A while ago, I read the story of a guy who first thought that something was amiss with his Fitbit. He was camping when he began experiencing breathing difficulties. Although his overall health felt fine, his left shoulder was painful while he easily broke a sweat. At first, he thought it was just a chest cold. However, the guy’s Fitbit Ionic appeared to go crazy, or so he thought. It showed that his heart rate was 40, which was about half the normal rate. He could not believe it, and, therefore, he took off the fitness device, wiped it and wore it back.
Surprisingly, it still blinked 40. His partner, a nurse, listened to her heartbeat. She was convinced that they needed to get to a hospital, immediately. The guy was getting a heart attack. His right coronary artery was totally blocked, while the central artery was over 75% blocked. He later learned that as a diabetic, nerve damage linked to the condition had deadened his senses, which explains why he could not feel chest pain – the primary symptom of heart attacks. Later, the guy confessed that if he didn’t have his Fitbit on, he would not have connected all the symptoms he noticed to a heart attack. It had signaled to him that he had a problem.
Smartwatches technology is traceable back to the days of wearables when basic step and calorie markers were about as improved as the gadgets got. Today, a new set of devices has brought in blood-, sleep-, and heart-monitoring features that relegate the precision of laboratory apparatus to your hand. In September 2018, Apple unveiled an EKG function, which is FDA-cleared, in its Series 4 Watch. This function warns users about abnormal heartbeats related to atrial fibrillation. Similarly, Fitbit and Garmin are developing features that should enable wearers to detect sleep apnea and atrial fibrillation, among other health scares. For instance, Garmin has incorporated the Cardiogram app into its smartwatches. Cardiogram’s DeepHeart algorithm has shown high precision in discerning diabetes, sleep apnea, hypertension, and atrial fibrillation.
The emerging generation of smartwatch features could set the pace for the smartwatch category that has fallen short of the technology sector’s high expectations. High-end smartwatches are gradually replacing the rudimentary fitness trackers. Analysts seem to agree that it is an indication that smartwatch enthusiasts want devices that can include more health features for those with medical challenges, a reason to have the gadgets on their wrist. It is therefore right to agree with the view that “if a smartwatch can help people to manage a medical condition, then it is a durable device.”
The FDA Manages The Race
Watchmakers have to get approval from the FDA if they intend to sell their gadgets as a medical apparatus. Consequently, they have no choice other than conduct sufficient studies to confirm the accuracy of their products. The agency established a precertification pilot program, targeting firms that intend to speed up the clearance procedure for future medical gadgets. Examples of the firms identified for that project include Fitbit, Samsung, and Apple. Clearance by FDA validates the devices to consumers and gives them trust in a product, which might, if not, be seen as a luxury product rather than a medical tool.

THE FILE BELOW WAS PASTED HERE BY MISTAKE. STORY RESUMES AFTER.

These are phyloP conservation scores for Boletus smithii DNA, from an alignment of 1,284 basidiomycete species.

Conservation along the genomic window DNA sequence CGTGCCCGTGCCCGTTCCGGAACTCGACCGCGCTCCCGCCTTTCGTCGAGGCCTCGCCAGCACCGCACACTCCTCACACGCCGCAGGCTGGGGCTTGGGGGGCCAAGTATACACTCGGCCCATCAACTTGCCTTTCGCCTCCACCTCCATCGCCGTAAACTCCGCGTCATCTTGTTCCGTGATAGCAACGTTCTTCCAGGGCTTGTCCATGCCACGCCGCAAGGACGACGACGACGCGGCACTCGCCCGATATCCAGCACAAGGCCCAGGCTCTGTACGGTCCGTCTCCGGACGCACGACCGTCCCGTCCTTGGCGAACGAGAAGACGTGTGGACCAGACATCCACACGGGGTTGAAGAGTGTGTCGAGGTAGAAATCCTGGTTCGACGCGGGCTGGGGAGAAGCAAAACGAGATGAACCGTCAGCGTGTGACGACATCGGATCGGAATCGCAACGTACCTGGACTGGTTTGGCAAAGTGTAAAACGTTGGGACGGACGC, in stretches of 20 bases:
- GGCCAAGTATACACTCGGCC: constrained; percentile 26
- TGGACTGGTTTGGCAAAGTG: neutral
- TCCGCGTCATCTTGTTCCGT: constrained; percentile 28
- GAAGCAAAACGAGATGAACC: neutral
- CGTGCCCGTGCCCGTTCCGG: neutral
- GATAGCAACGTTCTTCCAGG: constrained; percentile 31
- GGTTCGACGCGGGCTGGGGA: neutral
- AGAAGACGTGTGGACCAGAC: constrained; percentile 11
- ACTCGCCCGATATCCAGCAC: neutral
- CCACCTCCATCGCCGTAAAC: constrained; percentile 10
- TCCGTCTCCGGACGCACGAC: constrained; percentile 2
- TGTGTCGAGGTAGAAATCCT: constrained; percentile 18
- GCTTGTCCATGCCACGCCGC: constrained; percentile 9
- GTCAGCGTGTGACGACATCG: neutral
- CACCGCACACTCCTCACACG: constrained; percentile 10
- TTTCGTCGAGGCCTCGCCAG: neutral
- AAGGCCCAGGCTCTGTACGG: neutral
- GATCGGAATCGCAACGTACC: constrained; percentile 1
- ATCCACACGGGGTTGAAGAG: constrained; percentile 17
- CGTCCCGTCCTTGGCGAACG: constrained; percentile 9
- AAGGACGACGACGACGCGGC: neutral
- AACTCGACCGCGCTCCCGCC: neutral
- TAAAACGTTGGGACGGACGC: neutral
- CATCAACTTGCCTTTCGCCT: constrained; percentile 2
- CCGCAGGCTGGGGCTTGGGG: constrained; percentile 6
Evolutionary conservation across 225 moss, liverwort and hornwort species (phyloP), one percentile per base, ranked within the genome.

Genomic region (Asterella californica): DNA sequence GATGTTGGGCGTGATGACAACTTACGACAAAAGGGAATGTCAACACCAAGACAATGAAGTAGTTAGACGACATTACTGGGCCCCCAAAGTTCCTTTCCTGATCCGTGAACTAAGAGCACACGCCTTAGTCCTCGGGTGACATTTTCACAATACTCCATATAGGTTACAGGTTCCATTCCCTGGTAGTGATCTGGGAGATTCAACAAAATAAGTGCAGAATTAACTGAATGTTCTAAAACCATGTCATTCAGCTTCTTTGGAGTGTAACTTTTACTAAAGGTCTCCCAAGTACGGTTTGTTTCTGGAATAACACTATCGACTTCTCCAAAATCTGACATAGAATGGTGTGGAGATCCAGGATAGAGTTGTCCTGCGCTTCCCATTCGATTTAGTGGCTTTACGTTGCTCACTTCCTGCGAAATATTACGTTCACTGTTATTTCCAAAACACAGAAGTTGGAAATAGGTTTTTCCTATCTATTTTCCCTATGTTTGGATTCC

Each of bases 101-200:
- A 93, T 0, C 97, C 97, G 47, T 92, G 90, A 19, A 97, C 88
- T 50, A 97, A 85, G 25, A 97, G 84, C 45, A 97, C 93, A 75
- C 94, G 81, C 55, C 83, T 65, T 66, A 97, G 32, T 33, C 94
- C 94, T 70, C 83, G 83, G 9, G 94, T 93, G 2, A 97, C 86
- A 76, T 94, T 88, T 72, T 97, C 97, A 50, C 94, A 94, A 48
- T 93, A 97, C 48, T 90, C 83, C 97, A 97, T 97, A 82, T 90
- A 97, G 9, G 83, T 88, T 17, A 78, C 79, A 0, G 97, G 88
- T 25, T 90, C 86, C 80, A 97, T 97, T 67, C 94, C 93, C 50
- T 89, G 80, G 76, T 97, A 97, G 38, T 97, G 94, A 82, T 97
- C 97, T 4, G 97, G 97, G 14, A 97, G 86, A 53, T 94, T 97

A significant number of people have depended on the accuracy of their smart devices to monitor their heart rate, among other conditions. Others have also relied on smartwatches to check their blood sugar levels. Similarly, different medical analysts have supported the widening use of wearable devices but warned that a wrist tracker must not be viewed as an alternative to medical care. Instead, smartwatch wearers should use these tools as a means to monitoring their health and, if required, notify them of potential health rather than for medical diagnosis.
The Future Medical Wearables
A lot of tech firms, including Google and Samsung, will probably devise smart gadgets with advanced medical and health and attributes, analysts believe. For example, Samsung recently reported that it has designed an emergency response function for its smartwatches, including a way of linking first responders to their squads using Samsung Galaxy smart devices. Other industry players, such as Bose, are marketing augmented hearing devices, referred to as hearables, which enable wearers to listen to dialogues in noisy surroundings. Verily, a sister company to Google, is developing a contact lenses for farsightedness related to ageing. Further, it is working on an intraocular lens for improving eyesight post cataract surgery. The company had earlier on designed a glucose-sensing contact lens for diabetic users but later dropped the project.
Soon, we might see more advanced features, such as glucose and blood pressure monitoring included in wearables. Increasing battery life will imply that users might no longer be required to remove their wearables at night, and, therefore, they will monitor sleep-related conditions, such as sleep apnea. Overall, we are going to experience a total revolution on our wrists.